Cafe 227

Sunday, January 28, 2007

Rappers Run out of '70s Songs to Steal, Move onto the '80s

I've previously expressed my disdain for popular hip-hop. The lyrics are uninspired and lethargic; the beats are mostly recycled wholesale, primarily from old Isley Brothers songs. Of course, this has been going on for some time now.

But recently, I've noticed a somewhat more unsettling trend. (I'm not sure if this trend itself is recent, just that I've noticed it recently.) I guess that contemporary hip-hop beat-makers have run out of old Isley Brothers tracks to steal loops from, so now they've moved onto a different oeuvre - songs of the 1980s. Some of the victims of this beat-stealing are easy to identify, such as Afrika Bambaataa's "Looking for the Perfect Beat" (blantantly ripped off by DJ Khaled and Jermaine Dupri) and Paul Engemann's theme song for Scarface, "Push it to the Limit" (appropriated by Rick Ross, who barely changed the name.) It's harder for me to identify the "creative inspiration" for other songs, such as UNK's "Walk it Out" or anything by Pretty Ricky, but it's clear that they have a distinctly '80s sound.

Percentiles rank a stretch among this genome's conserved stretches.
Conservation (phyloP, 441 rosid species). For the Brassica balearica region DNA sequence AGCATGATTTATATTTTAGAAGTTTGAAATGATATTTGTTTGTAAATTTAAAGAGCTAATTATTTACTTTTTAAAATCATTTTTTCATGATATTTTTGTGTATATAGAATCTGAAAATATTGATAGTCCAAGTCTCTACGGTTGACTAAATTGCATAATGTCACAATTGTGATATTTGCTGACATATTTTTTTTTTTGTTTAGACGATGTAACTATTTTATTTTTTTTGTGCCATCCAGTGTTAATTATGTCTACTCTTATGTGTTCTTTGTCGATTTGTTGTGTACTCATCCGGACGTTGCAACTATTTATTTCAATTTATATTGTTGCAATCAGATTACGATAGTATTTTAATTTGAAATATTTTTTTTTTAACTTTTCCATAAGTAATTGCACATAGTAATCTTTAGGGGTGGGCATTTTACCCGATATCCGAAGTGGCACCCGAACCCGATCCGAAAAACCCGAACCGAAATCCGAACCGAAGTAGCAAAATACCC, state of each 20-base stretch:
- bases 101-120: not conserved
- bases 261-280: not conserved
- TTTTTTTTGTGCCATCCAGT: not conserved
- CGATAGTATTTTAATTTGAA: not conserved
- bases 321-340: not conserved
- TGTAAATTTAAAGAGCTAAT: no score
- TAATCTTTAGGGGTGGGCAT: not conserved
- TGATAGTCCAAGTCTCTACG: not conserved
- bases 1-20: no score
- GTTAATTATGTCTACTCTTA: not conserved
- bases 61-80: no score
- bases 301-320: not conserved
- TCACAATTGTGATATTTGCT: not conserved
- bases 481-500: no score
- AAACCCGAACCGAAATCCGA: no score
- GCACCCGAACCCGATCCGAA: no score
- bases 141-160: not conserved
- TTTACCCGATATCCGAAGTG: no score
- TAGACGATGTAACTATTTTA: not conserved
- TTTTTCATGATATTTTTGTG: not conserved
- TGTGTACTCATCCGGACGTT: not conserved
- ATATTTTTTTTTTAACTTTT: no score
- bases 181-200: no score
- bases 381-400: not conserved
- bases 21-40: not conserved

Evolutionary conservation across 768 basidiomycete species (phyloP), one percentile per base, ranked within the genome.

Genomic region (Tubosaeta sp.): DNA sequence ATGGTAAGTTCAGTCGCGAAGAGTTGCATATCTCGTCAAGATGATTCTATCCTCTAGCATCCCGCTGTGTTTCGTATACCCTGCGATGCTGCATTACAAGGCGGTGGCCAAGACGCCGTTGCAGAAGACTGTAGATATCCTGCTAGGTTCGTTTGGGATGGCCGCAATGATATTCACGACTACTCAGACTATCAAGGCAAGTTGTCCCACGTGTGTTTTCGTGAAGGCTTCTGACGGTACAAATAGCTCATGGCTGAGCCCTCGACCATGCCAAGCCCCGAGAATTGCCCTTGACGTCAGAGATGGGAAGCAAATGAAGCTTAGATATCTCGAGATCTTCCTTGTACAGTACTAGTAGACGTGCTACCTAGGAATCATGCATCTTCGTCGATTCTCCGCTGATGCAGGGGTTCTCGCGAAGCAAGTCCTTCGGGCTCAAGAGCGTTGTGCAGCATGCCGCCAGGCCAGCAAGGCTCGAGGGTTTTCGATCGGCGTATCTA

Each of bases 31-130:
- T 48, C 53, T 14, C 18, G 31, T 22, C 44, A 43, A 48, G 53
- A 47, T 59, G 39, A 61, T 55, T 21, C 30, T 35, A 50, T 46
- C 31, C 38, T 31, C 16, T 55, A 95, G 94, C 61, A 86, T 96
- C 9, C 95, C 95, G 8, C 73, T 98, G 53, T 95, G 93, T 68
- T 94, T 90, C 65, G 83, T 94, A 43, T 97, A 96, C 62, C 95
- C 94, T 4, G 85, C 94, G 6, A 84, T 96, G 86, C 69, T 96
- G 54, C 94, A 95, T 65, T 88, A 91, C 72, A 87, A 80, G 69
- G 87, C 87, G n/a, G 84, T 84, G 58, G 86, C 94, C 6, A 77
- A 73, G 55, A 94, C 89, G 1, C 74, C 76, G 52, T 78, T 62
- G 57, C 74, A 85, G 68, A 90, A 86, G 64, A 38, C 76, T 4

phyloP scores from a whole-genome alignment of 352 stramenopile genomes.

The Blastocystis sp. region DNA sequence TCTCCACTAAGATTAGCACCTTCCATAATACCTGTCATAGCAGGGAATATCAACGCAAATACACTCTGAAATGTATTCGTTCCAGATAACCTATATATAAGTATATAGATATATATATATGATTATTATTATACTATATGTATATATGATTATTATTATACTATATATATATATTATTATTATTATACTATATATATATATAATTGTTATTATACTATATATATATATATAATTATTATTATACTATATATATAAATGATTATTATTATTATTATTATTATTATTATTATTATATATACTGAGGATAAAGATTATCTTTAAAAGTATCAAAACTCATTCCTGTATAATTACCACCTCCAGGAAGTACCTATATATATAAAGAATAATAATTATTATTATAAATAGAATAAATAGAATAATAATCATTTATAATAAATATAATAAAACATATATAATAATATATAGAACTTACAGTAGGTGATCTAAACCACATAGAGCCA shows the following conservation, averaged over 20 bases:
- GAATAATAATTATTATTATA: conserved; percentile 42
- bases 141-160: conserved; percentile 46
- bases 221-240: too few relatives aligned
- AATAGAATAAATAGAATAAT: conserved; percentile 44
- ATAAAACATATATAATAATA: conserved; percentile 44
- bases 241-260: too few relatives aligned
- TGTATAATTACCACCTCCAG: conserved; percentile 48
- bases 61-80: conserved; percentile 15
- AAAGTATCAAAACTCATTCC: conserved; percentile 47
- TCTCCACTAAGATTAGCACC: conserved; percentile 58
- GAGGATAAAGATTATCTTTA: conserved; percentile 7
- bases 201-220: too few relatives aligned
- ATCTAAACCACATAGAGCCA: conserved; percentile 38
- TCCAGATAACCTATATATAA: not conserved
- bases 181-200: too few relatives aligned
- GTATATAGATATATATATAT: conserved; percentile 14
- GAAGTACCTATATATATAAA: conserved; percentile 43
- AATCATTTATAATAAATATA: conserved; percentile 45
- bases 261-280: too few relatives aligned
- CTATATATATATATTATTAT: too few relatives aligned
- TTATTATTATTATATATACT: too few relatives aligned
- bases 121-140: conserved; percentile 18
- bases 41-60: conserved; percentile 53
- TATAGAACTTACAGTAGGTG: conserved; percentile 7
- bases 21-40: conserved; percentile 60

On the face of it, I have nothing against the sampling of songs from any era. I mean, that's kind of how it's done, right? That's why DJs spend hours and hours digging through crates of LPs to find that perfect snippet of a song, which they can then spin into a dope beat.

But some songs, in my opinion, are strictly off limits. One such song is Afrika Bambaataa's "Planet Rock." Now, I have neither the time nor the inclination to explain the cultural significance of "Planet Rock" in this space - go do some web research on Zulu Nation if you're curious. All you need to know is that "Planet Rock" created the foundation for hip-hop. Which is why Lil Wayne's recent pilfering of it - in a trifling song called "Pump that Bass" - is completely unforgiveable.

I implore all of you fans of real hip-hop out there to join me in shunning Lil Wayne.